Well hold your horses – first you have to have earned income. (I know that seems obvious, but I do have lots of students reading!) For 2014, the maximum amount you can contribute is $5,500 if you’re under 50 (assuming you’ve made at least $5,500 that year). There is no minimum. $5k sound like a lot? John and I love Megan McArdle, and she recommends saving 15% of your gross income for retirement. On the other hand, note that there are some contribution limits based on income – Fidelity explains them here.
How do I get started?
Yay for you! Many financial institutions offer IRAs – we have used Fidelity and Scottrade in the past, and I would recommend both. Most allow you to sign up and make contributions online. A tip – once you have everything ready to go, set up an automatic monthly draft so you don’t have to think about making a contribution each month!
As usual, this is a great time for me to remind you that I am neither a financial planner nor a tax adviser, and that this is a very basic guide to IRAs. Retirement savings are VITAL but can be complicated, so I highly encourage you to seek assistance along the way. As a bonus, many companies, like Fidelity, offer really amazing guidance over the phone, at no charge!
You know why it’s fun to talk about IRAs right now? If you haven’t yet filed your taxes, you can still make a contribution for 2013!
Do you save for retirement with an IRA? Did you choose Traditional or Roth? I’d love to hear!
17 March 2014
This weekend, two of my best friends from childhood and their significant others came down to visit us (hooray!). Most of our time was spent in general relaxation (eating, taking walks, eating, playing board games, eating, and chatting), but we did plan one big activity – canoeing down the Haw River! It’s something I’ve wanted to do for over a year now, and we figured special visitors were a good enough excuse to make it happen.
Our rental was through Haw River Canoe & Kayak Company, based in Saxapahaw, and we chose the “half day” Bynum Upriver Paddle. It was $50 per couple, and they’re really flexible about what time you want to head out and come back (the whole experience took about three hours). We completely lucked out with our weather – mid 70’s and sunny!! We’d love to try a few other trips they offer in other seasons, so I doubt this will be our last canoe trip, but we’re glad to have one under our belt!
See my full 60 Before 30 list here!
10 March 2014
I am currently feeling very stymied over our dining room table lighting situation. The pendant lights are in, but we are no closer to a decision on the dining room table fixture than when we moved in — I feel like I’ve been looking for months, and still haven’t found an option that satisfies our criteria and that I feel totally confident in. And since this will be an expensive purchase and a prominent piece in our home (much like our rug), I want to get it right. Perhaps y’all might be able to shed some light (har har) on the situation?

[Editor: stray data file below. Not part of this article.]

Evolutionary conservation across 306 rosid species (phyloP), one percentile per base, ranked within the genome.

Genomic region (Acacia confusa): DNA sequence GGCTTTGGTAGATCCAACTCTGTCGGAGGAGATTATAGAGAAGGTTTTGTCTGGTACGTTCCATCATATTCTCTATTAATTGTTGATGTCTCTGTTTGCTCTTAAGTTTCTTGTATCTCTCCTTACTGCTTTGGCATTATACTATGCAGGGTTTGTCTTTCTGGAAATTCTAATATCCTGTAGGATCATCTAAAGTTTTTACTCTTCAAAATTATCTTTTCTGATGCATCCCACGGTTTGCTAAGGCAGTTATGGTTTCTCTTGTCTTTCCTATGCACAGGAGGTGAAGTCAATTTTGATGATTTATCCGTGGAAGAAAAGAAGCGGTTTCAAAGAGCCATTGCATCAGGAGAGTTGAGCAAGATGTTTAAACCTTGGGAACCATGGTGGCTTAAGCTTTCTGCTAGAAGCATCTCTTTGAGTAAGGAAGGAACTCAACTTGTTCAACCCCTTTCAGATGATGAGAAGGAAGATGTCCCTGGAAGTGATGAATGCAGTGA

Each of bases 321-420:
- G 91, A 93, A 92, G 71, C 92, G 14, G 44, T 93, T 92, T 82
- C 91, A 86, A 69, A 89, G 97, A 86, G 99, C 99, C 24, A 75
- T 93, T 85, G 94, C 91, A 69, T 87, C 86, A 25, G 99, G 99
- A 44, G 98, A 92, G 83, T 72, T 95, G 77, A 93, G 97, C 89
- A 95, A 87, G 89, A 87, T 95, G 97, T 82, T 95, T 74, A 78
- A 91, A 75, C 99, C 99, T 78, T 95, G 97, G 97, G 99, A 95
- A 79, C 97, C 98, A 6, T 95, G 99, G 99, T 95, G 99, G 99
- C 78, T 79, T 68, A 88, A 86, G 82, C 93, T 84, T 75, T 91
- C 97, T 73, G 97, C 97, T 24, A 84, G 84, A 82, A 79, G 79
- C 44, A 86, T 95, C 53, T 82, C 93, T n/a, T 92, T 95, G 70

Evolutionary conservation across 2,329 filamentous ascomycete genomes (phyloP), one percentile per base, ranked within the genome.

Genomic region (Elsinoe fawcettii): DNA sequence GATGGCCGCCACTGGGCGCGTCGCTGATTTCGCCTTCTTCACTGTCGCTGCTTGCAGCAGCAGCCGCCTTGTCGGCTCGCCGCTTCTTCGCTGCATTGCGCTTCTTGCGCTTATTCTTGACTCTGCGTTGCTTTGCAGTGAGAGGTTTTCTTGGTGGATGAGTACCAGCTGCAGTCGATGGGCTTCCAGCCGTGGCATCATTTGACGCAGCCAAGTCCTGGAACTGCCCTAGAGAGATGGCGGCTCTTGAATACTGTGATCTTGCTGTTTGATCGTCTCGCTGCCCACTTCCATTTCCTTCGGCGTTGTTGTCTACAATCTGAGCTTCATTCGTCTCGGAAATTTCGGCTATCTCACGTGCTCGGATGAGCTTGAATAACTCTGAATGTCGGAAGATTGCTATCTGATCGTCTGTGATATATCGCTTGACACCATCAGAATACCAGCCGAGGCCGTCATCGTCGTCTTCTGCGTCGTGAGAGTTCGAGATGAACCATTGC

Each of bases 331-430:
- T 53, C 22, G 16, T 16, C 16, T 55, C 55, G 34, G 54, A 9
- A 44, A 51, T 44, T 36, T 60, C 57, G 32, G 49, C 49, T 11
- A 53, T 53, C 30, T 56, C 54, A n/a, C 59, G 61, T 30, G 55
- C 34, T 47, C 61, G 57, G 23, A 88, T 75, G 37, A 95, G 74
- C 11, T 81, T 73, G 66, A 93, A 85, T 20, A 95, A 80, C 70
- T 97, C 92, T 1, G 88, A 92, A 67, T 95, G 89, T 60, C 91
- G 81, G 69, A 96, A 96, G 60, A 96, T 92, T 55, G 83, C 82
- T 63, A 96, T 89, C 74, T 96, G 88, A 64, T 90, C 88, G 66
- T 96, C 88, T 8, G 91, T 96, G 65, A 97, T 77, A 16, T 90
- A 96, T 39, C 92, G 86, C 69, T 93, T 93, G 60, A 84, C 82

Here is our inspiration. I like the classic smokebell shape…
On left, from Young House Love
On right, from Cote de Texas
I like the canopy style…
Em for Marvelous
Better Homes & Gardens
And these fancy red ones are nice…
Style at Home
Using those rooms as inspiration, I’ve searched and searched for options within our budget (ideally under $500) and with a minimum of three 60-watt bulbs or four 40-watt bulbs (John’s request). It has been surprisingly hard to find fixtures with enough wattage for John in the style we like. This is what we have so far:
A. Star of the Show Island Chandelier from Shades of Light ($566 with 10% off, 4 60-watt bulbs, also available in “blackened rust”)
B. Hundi Lantern from Pottery Barn ($269 with 10% off, 3 40-watt bulbs)
C. Classic Canopy Lantern from Shades of Light ($540 with 10% off, 4 60-watt bulbs)
D. Darlana Medium Lantern from Circa Lighting ($630, 4 60-watt bulbs)
E. Remington Pendant Chandelier from Ballard Designs ($212 with 15% off, 4 40-watt bulbs)
F. Classic Smokebell Lantern from Shades of Light ($350 with 10% off, 3 60-watt bulbs)
Since we’re not in a rush, I noted the discounts I’ve seen frequently and feel confident we could snag :)
The Hundi lantern is probably the safest option – it’s solidly within our budget, and it shows up again and again in rooms I pin. I really think A and C could be special, but they’re both above our ideal budget.
And that’s pretty much where we are at the moment. Any favorite lighting resources you’d like to share that I could try? Have something in mind that I must see? I’d love to hear!